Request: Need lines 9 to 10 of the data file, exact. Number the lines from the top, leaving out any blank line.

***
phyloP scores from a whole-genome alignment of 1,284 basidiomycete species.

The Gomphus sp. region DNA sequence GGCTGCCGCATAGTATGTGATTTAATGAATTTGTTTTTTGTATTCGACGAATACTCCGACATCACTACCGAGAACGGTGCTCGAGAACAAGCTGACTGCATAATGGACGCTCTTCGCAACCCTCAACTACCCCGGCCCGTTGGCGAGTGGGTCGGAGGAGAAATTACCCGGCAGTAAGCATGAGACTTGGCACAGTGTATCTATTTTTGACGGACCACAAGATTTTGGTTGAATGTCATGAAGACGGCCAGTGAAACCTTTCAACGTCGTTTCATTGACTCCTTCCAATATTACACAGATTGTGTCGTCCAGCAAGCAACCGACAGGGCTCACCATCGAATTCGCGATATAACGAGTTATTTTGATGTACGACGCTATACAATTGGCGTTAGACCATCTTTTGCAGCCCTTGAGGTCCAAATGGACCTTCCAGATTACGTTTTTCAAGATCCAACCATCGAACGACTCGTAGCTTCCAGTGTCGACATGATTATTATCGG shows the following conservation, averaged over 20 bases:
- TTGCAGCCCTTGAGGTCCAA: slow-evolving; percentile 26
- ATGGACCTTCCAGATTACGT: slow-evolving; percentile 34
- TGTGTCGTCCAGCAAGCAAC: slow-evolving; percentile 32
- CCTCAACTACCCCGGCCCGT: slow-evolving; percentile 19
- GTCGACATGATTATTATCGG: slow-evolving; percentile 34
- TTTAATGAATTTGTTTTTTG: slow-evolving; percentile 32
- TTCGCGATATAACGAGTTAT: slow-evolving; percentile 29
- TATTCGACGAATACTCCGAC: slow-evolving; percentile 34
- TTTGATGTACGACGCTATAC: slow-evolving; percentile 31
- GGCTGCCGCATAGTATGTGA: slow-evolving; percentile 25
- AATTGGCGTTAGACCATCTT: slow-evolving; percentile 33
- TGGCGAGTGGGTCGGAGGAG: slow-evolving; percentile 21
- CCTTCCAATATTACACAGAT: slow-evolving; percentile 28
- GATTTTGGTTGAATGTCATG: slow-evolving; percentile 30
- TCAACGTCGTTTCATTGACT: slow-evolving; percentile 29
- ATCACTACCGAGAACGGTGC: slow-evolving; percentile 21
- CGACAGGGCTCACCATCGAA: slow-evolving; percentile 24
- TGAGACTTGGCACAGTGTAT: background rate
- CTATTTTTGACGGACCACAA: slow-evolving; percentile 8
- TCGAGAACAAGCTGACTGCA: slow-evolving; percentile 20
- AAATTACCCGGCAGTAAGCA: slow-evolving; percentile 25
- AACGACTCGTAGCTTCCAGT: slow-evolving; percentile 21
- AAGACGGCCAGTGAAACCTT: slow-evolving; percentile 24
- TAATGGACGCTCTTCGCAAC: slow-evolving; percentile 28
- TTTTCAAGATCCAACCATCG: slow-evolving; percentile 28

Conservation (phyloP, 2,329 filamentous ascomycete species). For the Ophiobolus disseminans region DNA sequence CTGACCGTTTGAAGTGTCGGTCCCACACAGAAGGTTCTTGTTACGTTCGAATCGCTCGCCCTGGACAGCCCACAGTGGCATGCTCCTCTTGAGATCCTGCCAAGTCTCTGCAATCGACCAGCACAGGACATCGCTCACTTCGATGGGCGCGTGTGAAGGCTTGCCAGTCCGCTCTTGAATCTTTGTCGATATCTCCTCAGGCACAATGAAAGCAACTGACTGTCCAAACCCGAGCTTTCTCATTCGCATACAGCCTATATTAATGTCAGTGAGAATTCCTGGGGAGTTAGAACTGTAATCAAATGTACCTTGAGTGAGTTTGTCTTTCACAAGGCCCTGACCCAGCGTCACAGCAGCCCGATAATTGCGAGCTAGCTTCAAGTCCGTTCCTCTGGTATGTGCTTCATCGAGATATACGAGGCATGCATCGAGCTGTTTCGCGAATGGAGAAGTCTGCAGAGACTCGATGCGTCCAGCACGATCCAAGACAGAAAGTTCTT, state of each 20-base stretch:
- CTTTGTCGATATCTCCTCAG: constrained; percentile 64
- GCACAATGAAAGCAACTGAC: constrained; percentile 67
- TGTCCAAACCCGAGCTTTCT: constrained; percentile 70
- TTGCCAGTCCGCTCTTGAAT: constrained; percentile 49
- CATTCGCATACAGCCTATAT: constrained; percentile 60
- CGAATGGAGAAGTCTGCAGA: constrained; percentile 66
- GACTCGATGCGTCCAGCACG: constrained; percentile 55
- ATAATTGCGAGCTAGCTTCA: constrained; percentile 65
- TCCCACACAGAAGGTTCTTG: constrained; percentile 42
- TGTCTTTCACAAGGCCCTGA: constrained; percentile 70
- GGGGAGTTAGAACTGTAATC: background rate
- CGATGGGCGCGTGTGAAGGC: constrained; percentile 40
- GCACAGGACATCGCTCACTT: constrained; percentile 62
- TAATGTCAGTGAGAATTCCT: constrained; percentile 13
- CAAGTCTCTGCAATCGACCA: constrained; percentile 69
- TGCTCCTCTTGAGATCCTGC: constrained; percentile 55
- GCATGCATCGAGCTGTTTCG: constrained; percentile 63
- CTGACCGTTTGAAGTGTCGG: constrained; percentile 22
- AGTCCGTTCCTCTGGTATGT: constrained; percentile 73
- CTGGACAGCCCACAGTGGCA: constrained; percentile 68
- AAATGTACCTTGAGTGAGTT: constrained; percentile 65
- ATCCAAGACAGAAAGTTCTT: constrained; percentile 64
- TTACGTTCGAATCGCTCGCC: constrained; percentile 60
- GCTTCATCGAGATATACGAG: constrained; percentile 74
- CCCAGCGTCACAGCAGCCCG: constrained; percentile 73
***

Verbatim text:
- TTCGCGATATAACGAGTTAT: slow-evolving; percentile 29
- TATTCGACGAATACTCCGAC: slow-evolving; percentile 34